De'Aaron Fox and Malik Monk on sharing a backcourt: "It's everything [we] thought it would be and more"

Mrs. Tyler Thompsonalmost 5 years


[caption id="attachment_207268" align="alignnone" width="2019"]© Mark Zerof © Mark Zerof[/caption]

De'Aaron Fox and Malik Monk have yet to play together in a college game, but the backcourt duo has been a long time in the making. At the beginning of the year, I traveled to Katy, Texas and Bentonville, Arkansas to interview De'Aaron and Malik for KSR's Next Five series, and, even then, when asked what they were looking forward to most at Kentucky, both said playing with each other.

“It’ll be extremely exciting to play with [Malik]," Fox said in February. "I’ve never played with anybody as fast or athletic as me in the same backcourt, so that’s definitely going to be fun."

When did this backcourt bromance begin? Over a year ago, in August 2015, when the two played alongside each other at the Nike EYBL Training Camp in the Bahamas. At the time, Fox -- who committed to Kentucky that November -- knew he was probably headed to Lexington, and went so far as to start recruiting Monk to come with him.

“Everyone thought he was going to Arkansas, but he was telling me he wanted to play with me, so I was like, ‘Man, I’m most likely going to Kentucky.’ I told him that [in the Bahamas]. He was like, ‘Well, if you do, just know I’m coming.’ So, once I committed, I felt like he was really going to come.” [caption id="" align="alignnone" width="1000"]RICH GRAESSLE/ICON SPORTSWIRE RICH GRAESSLE/ICON SPORTSWIRE[/caption] During the All-Star circuit in April, the buzz surrounding Fox and Monk grew, especially when the two shared MVP honors at the Jordan Brand Classic, scoring a combined 45 points. Even though they played for separate squads, Fox and Monk roomed together, getting a head start on building the chemistry that will serve them well this season. A few months later, they arrived in Lexington with the rest of their future teammates, and after a summer of working out and now practicing together under John Calipari's instruction, their rapport is even better than anticipated.

"It's everything I thought it would be and more," Fox said of sharing a backcourt with Monk. "It's easier for me to do what I have to do because you can't really help off Malik's side because he can catch and shoot it, he can do the one-dribble pull-up, so you can't really help too much. So, if I ever want to get to the basket, nine times out of ten, I'll go to his side so his defender won't help."

"It’s crazy," Monk said of sharing the backcourt with Fox. "We talked about playing with each other in high school a lot and just coming to college and doing it is amazing."

Back when Fox committed to Kentucky in November, he told reporters that he thinks he and Monk can be an even better version of John Wall and Eric Bledsoe, one of the better backcourts in Kentucky basketball history. Fox, who is already shouldering comparisons to John Wall himself, said that confidence comes from the way the two complement each other on the court.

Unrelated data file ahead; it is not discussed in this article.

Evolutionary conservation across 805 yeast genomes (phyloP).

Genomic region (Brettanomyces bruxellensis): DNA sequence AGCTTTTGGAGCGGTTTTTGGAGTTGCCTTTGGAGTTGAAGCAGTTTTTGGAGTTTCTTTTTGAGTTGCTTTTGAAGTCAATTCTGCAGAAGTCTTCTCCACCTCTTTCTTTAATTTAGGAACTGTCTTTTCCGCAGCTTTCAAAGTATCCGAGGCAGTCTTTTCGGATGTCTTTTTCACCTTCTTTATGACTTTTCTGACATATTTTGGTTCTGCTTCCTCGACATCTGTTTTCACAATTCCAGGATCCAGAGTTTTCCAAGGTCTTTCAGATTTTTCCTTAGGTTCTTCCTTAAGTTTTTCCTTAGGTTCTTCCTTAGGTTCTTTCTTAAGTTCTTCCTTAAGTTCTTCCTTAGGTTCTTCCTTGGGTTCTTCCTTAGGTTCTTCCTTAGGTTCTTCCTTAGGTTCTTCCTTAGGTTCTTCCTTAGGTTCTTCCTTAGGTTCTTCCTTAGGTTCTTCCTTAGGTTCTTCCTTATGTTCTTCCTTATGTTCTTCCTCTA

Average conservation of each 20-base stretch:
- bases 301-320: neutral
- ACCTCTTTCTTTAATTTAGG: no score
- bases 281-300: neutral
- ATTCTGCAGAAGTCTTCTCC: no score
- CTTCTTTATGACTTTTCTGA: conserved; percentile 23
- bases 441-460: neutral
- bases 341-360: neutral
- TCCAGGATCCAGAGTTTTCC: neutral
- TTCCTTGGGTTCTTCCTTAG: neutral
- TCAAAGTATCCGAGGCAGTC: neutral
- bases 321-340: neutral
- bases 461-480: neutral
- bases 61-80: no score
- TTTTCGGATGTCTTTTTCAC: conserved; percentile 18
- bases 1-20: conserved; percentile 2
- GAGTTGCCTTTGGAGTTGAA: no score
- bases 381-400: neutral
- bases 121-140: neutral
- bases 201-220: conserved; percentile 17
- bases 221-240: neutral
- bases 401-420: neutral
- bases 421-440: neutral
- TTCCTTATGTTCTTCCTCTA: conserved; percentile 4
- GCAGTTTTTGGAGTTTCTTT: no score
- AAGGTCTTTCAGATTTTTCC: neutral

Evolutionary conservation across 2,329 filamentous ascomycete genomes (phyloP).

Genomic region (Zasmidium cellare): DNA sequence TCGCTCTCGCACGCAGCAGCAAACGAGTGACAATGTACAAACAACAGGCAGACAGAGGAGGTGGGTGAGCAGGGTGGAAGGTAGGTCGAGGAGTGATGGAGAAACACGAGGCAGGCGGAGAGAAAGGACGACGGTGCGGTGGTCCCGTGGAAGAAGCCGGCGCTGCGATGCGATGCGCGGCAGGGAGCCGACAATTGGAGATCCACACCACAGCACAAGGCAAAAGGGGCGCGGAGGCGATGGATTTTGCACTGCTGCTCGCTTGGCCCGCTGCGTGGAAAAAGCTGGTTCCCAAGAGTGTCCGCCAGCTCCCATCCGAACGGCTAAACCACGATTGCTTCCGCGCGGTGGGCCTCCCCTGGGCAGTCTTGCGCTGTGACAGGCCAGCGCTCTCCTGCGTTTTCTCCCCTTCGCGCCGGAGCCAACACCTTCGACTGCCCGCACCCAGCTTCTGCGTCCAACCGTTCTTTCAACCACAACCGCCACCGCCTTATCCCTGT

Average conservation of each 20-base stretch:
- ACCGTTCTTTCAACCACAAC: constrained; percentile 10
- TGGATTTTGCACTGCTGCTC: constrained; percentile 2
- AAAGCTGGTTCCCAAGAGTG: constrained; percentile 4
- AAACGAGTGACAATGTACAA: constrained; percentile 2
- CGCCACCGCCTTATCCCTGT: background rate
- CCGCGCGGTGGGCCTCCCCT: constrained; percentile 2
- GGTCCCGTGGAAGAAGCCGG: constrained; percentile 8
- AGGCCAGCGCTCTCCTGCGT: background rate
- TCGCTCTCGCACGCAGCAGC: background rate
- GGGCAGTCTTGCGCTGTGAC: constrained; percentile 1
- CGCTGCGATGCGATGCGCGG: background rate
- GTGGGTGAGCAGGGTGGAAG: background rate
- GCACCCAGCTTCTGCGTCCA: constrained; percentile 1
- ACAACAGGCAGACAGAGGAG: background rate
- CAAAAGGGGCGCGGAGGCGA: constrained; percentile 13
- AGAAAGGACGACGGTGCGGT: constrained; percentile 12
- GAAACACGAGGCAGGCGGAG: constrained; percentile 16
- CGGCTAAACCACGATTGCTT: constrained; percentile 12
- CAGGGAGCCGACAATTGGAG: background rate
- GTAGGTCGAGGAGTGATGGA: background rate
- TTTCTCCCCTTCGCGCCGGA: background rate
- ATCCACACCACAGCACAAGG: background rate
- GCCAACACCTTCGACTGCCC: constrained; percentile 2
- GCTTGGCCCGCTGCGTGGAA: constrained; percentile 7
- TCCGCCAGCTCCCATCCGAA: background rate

"We both do a lot of similar things," Fox said. "We're both fast, we both get to the basket. Pull-up jumpers are good. Two guards that can do that, it's really hard to defend both of them."

"He’s one of the best defenders I’ve ever went against," Monk said. "He’s quick and he guesses right all of the time."


A common question on Media Day was what this team's playing style would be, and one word kept popping up in almost every player interview.

"Fast," Monk said. "Fast. On defense and offense, we've got a lot of speed. It'll be crazy."

Fox, who is known for his speed, said Malik may be even faster than he is.

"It will be fast by my standards. Sometimes I'll get the ball, I'll catch a rebound and Malik's gone. Malik's just as fast as I am, probably faster."

Fox and Monk may steal the headlines -- just this week, both were named to watch lists for point guard and shooting guard awards -- but the most important ingredient to their success could be Isaiah Briscoe, a wizened Calipari "veteran" in his sophomore year. Not only is Briscoe helping both learn Calipari's system, he's been guarding Fox in practice so far. Even though Fox is fast, he said Briscoe's pushing him to go even harder.

"It's crazy. We actually have these little monitors we wear, and it tells you how much effort you're giving," Fox "I think me and Bam gave the most effort the first week of practice. I was like, 'Yeah, I could tell.' Me guarding Isaiah full court, and him guarding me full court, it's really tough."

Briscoe said going against Fox is helping him as well.

“It’s fun, a lot of fun. We make each other better because he’s a quick, fast guard, and I’m not used to playing against quicker and faster guards. With me, I’m stronger and more physical, and he’s not used to playing with that so we’re getting each other better each day.” Meanwhile, Monk -- never one to be shy -- is going against senior Dominique Hawkins in practice. “It’s the freshmen versus the upperclassmen every day in practice. We kill the upperclassmen every day," Monk claimed. When Hawkins heard that, he had to put the freshman in his place. "Oh, no, that's definitely not how I see it," Dominique laughed. "They haven't dominated. They've won a couple, and we've won a couple, so what's that, even, I guess? It's even. They don't win everything. They always complain about calls, like they got fouled if they lose or anything. You should ask them about that." Or, just be grateful all four guards are on the same team.

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